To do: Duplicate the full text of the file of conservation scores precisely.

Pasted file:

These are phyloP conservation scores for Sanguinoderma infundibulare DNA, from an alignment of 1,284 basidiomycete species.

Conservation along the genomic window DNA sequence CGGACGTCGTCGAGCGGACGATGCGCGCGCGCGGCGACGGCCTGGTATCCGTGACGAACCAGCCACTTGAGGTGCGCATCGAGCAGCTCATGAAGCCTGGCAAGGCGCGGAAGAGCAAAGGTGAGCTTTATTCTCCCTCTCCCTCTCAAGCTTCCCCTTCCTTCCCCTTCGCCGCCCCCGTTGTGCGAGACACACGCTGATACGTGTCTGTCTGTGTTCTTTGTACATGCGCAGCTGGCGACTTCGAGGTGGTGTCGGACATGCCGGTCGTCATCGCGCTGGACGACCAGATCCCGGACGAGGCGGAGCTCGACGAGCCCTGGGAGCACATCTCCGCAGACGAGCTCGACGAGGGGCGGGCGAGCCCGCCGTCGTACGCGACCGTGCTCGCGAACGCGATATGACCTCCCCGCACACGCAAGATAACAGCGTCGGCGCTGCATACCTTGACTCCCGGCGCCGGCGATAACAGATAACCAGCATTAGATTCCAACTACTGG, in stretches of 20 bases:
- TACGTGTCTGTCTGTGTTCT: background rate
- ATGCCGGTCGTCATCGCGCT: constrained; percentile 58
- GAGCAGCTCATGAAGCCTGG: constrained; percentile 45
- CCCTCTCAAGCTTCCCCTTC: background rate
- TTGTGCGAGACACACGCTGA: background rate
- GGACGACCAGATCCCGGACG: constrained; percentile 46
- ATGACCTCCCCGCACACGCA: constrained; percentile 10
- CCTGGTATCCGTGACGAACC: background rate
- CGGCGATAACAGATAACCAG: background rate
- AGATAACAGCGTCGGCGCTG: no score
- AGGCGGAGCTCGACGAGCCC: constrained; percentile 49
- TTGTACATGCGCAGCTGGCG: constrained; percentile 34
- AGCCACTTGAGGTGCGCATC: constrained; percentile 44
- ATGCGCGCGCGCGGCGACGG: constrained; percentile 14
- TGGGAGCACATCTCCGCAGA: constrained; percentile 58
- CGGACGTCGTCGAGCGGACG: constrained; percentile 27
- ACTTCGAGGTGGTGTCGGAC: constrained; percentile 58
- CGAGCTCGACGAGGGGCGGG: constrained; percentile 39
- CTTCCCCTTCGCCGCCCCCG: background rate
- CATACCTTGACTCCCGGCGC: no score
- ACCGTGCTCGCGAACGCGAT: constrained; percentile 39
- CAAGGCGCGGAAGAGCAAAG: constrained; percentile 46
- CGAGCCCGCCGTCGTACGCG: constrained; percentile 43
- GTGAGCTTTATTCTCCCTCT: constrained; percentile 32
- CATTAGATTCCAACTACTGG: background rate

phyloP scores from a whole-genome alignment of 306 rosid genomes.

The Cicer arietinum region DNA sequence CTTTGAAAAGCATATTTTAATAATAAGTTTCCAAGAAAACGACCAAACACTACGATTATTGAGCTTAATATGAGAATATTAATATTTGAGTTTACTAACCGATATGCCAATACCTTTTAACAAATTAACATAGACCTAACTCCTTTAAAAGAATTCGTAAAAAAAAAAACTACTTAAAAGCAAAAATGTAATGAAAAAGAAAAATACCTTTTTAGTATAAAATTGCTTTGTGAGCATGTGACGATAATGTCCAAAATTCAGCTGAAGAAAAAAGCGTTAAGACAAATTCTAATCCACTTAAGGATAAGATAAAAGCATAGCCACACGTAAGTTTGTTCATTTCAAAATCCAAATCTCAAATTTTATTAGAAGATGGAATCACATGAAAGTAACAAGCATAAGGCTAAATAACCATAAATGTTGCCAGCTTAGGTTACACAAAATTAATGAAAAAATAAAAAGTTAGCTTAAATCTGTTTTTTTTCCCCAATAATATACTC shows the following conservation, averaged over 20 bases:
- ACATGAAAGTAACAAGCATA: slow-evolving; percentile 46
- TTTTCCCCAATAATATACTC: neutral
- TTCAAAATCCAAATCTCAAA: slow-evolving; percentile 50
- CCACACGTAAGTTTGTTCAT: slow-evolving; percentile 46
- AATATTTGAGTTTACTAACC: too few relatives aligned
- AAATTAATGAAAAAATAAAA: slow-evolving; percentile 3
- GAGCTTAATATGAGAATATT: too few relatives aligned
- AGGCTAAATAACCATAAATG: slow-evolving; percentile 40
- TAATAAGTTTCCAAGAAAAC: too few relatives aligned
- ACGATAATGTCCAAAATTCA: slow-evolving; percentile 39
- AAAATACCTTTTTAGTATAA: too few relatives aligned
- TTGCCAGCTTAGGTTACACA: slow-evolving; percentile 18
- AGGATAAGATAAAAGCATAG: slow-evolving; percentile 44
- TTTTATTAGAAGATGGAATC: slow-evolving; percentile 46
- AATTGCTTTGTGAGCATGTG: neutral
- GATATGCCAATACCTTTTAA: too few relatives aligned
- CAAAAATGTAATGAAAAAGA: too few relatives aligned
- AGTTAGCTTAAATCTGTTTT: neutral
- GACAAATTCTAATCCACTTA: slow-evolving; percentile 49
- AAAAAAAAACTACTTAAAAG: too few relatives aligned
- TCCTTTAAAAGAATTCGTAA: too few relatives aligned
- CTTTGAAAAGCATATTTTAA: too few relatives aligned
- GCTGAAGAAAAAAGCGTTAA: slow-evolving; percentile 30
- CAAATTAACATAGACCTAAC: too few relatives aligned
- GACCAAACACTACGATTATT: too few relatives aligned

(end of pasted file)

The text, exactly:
These are phyloP conservation scores for Sanguinoderma infundibulare DNA, from an alignment of 1,284 basidiomycete species.

Conservation along the genomic window DNA sequence CGGACGTCGTCGAGCGGACGATGCGCGCGCGCGGCGACGGCCTGGTATCCGTGACGAACCAGCCACTTGAGGTGCGCATCGAGCAGCTCATGAAGCCTGGCAAGGCGCGGAAGAGCAAAGGTGAGCTTTATTCTCCCTCTCCCTCTCAAGCTTCCCCTTCCTTCCCCTTCGCCGCCCCCGTTGTGCGAGACACACGCTGATACGTGTCTGTCTGTGTTCTTTGTACATGCGCAGCTGGCGACTTCGAGGTGGTGTCGGACATGCCGGTCGTCATCGCGCTGGACGACCAGATCCCGGACGAGGCGGAGCTCGACGAGCCCTGGGAGCACATCTCCGCAGACGAGCTCGACGAGGGGCGGGCGAGCCCGCCGTCGTACGCGACCGTGCTCGCGAACGCGATATGACCTCCCCGCACACGCAAGATAACAGCGTCGGCGCTGCATACCTTGACTCCCGGCGCCGGCGATAACAGATAACCAGCATTAGATTCCAACTACTGG, in stretches of 20 bases:
- TACGTGTCTGTCTGTGTTCT: background rate
- ATGCCGGTCGTCATCGCGCT: constrained; percentile 58
- GAGCAGCTCATGAAGCCTGG: constrained; percentile 45
- CCCTCTCAAGCTTCCCCTTC: background rate
- TTGTGCGAGACACACGCTGA: background rate
- GGACGACCAGATCCCGGACG: constrained; percentile 46
- ATGACCTCCCCGCACACGCA: constrained; percentile 10
- CCTGGTATCCGTGACGAACC: background rate
- CGGCGATAACAGATAACCAG: background rate
- AGATAACAGCGTCGGCGCTG: no score
- AGGCGGAGCTCGACGAGCCC: constrained; percentile 49
- TTGTACATGCGCAGCTGGCG: constrained; percentile 34
- AGCCACTTGAGGTGCGCATC: constrained; percentile 44
- ATGCGCGCGCGCGGCGACGG: constrained; percentile 14
- TGGGAGCACATCTCCGCAGA: constrained; percentile 58
- CGGACGTCGTCGAGCGGACG: constrained; percentile 27
- ACTTCGAGGTGGTGTCGGAC: constrained; percentile 58
- CGAGCTCGACGAGGGGCGGG: constrained; percentile 39
- CTTCCCCTTCGCCGCCCCCG: background rate
- CATACCTTGACTCCCGGCGC: no score
- ACCGTGCTCGCGAACGCGAT: constrained; percentile 39
- CAAGGCGCGGAAGAGCAAAG: constrained; percentile 46
- CGAGCCCGCCGTCGTACGCG: constrained; percentile 43
- GTGAGCTTTATTCTCCCTCT: constrained; percentile 32
- CATTAGATTCCAACTACTGG: background rate

phyloP scores from a whole-genome alignment of 306 rosid genomes.

The Cicer arietinum region DNA sequence CTTTGAAAAGCATATTTTAATAATAAGTTTCCAAGAAAACGACCAAACACTACGATTATTGAGCTTAATATGAGAATATTAATATTTGAGTTTACTAACCGATATGCCAATACCTTTTAACAAATTAACATAGACCTAACTCCTTTAAAAGAATTCGTAAAAAAAAAAACTACTTAAAAGCAAAAATGTAATGAAAAAGAAAAATACCTTTTTAGTATAAAATTGCTTTGTGAGCATGTGACGATAATGTCCAAAATTCAGCTGAAGAAAAAAGCGTTAAGACAAATTCTAATCCACTTAAGGATAAGATAAAAGCATAGCCACACGTAAGTTTGTTCATTTCAAAATCCAAATCTCAAATTTTATTAGAAGATGGAATCACATGAAAGTAACAAGCATAAGGCTAAATAACCATAAATGTTGCCAGCTTAGGTTACACAAAATTAATGAAAAAATAAAAAGTTAGCTTAAATCTGTTTTTTTTCCCCAATAATATACTC shows the following conservation, averaged over 20 bases:
- ACATGAAAGTAACAAGCATA: slow-evolving; percentile 46
- TTTTCCCCAATAATATACTC: neutral
- TTCAAAATCCAAATCTCAAA: slow-evolving; percentile 50
- CCACACGTAAGTTTGTTCAT: slow-evolving; percentile 46
- AATATTTGAGTTTACTAACC: too few relatives aligned
- AAATTAATGAAAAAATAAAA: slow-evolving; percentile 3
- GAGCTTAATATGAGAATATT: too few relatives aligned
- AGGCTAAATAACCATAAATG: slow-evolving; percentile 40
- TAATAAGTTTCCAAGAAAAC: too few relatives aligned
- ACGATAATGTCCAAAATTCA: slow-evolving; percentile 39
- AAAATACCTTTTTAGTATAA: too few relatives aligned
- TTGCCAGCTTAGGTTACACA: slow-evolving; percentile 18
- AGGATAAGATAAAAGCATAG: slow-evolving; percentile 44
- TTTTATTAGAAGATGGAATC: slow-evolving; percentile 46
- AATTGCTTTGTGAGCATGTG: neutral
- GATATGCCAATACCTTTTAA: too few relatives aligned
- CAAAAATGTAATGAAAAAGA: too few relatives aligned
- AGTTAGCTTAAATCTGTTTT: neutral
- GACAAATTCTAATCCACTTA: slow-evolving; percentile 49
- AAAAAAAAACTACTTAAAAG: too few relatives aligned
- TCCTTTAAAAGAATTCGTAA: too few relatives aligned
- CTTTGAAAAGCATATTTTAA: too few relatives aligned
- GCTGAAGAAAAAAGCGTTAA: slow-evolving; percentile 30
- CAAATTAACATAGACCTAAC: too few relatives aligned
- GACCAAACACTACGATTATT: too few relatives aligned